Cancer, Depression and Memory Loss – Vitamin B 12 Deficiency


Hi. Dr. Osborne here with Web Wellness University. Today I want to talk a little bit about Vitamin
B-12. Vitamin B-12 is one of the essential nutrients
that humans require to sustain normal function. And the only way we can really get it is through
our diet. Our body can’t synthesize Vitamin B-12 on
its own so we have to get it from diet. What’s important to understand is that the
only valid source of Vitamin B-12 is meat, animal product. So, I may be busting a lot of vegetarian bubbles
out there, but without meat, you are not really going to be able to get adequate bio-available
Vitamin B-12 in your diet and so then you’re going to suffer the consequences potentially
of Vitamin B-12 deficiency. There are a number of different things that
we know of that can cause a Vitamin B-12 deficiency, and so, obviously, one of the biggest factors
that we see is gluten sensitivity. Gluten actually, one of the components that,
or one of the ways that gluten can impact or affect Vitamin B-12 is through the stomach. Your stomach, okay, is lined with a type of
cell called a parietal cell. Now, parietal cells have a job to do. That job is they make acid, and they make
a chemical known as intrinsic factor. Now, what’s important to know is that when
you eat meat, to get your Vitamin B-12, the acid in your stomach that’s produced breaks
the Vitamin B-12 off of the meat. Once the B-12 is freed up, it’s bound to that
I.F., or that intrinsic factor. Think of intrinsic factor the way that you
would think of a taxi cab. That intrinsic factor carries Vitamin B-12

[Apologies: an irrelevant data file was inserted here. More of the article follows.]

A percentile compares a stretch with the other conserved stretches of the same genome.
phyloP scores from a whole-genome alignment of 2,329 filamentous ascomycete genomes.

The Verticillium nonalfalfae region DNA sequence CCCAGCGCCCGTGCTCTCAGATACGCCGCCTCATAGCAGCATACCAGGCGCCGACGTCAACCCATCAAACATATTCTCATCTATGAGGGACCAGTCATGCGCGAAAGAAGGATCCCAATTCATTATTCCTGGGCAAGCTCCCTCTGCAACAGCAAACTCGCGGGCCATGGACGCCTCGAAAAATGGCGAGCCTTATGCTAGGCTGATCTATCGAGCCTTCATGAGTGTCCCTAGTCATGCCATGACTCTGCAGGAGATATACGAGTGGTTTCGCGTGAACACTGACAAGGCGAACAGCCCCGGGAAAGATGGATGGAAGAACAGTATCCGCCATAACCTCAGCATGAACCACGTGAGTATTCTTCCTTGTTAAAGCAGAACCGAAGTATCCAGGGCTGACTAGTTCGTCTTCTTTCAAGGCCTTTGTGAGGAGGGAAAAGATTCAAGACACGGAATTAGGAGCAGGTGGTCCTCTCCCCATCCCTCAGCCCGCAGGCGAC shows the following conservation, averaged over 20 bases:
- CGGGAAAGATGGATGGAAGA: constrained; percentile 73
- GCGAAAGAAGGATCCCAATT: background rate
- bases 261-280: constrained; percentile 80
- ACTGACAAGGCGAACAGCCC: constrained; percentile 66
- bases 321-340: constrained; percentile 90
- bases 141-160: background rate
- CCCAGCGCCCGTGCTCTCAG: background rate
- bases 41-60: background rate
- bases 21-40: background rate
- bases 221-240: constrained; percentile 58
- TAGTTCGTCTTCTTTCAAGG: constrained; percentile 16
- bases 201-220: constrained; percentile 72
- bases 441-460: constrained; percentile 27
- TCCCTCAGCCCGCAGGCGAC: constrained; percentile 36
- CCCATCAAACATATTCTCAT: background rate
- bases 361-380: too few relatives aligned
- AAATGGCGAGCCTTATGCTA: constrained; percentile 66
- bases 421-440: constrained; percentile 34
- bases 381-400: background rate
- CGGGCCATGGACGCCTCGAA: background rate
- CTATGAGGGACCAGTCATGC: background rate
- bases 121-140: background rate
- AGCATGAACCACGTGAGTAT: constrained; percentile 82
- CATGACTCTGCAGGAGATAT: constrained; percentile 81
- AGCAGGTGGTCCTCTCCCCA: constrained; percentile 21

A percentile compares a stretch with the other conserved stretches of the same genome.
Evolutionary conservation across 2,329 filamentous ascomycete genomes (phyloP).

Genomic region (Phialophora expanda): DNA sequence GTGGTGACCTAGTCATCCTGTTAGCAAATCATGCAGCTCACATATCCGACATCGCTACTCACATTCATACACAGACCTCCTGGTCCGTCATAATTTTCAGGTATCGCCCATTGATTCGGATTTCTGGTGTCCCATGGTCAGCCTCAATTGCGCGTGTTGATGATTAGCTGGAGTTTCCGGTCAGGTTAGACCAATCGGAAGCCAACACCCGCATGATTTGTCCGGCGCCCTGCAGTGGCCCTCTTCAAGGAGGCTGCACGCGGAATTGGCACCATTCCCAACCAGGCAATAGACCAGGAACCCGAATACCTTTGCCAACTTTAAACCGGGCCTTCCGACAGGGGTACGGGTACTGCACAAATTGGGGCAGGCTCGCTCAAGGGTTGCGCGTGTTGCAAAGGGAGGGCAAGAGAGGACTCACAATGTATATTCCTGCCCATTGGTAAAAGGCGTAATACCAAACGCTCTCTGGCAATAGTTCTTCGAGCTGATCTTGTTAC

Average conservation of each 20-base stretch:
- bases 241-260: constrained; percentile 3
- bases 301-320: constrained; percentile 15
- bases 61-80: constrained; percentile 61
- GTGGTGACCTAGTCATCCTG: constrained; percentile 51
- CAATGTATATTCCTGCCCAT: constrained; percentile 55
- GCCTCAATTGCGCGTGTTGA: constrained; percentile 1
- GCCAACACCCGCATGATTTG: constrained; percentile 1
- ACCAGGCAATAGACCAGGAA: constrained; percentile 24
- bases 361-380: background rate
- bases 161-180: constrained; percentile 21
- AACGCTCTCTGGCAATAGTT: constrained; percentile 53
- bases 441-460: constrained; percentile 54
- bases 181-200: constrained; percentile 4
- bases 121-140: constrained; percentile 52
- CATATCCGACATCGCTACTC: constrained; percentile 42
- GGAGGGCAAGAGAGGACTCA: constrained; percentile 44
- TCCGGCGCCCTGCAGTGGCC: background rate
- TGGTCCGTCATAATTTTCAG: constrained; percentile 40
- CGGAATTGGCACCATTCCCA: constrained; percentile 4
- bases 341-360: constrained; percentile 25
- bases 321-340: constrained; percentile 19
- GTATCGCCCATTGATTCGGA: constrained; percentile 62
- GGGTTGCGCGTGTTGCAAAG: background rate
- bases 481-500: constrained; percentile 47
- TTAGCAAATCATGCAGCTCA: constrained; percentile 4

down through your small intestine where it’s then absorbed into your bloodstream. So if we don’t have adequate acid or we don’t
have adequate intrinsic factor, we actually can develop a Vitamin B-12 deficiency, even
if we are eating plenty of meat. So, parietal cells can actually be damaged,
okay, by gluten. That’s actually one of the mechanisms of gluten
induced Vitamin B-12 deficiency. We also know that acid, right, the acid, once
the parietal cells are affected, that the acid levels can drop in the stomach and that
the intrinsic factor levels can drop as well. Know one of the other things that we found,
it’s an autoimmune disease known as pernicious anemia. And pernicious anemia is when your immune
system starts to attack intrinsic factor. And as gluten is highly related or highly
associated with induction of autoimmune disease, there’s also this correlation where gluten
can impact the immune system’s attack, or the the effect that the immune system has
toward intrinsic factor. So there’s actually two mechanisms that gluten
sensitivity can induce in terms of creating a Vitamin B-12 deficiency in the stomach alone. Now if we talk about the small intestine,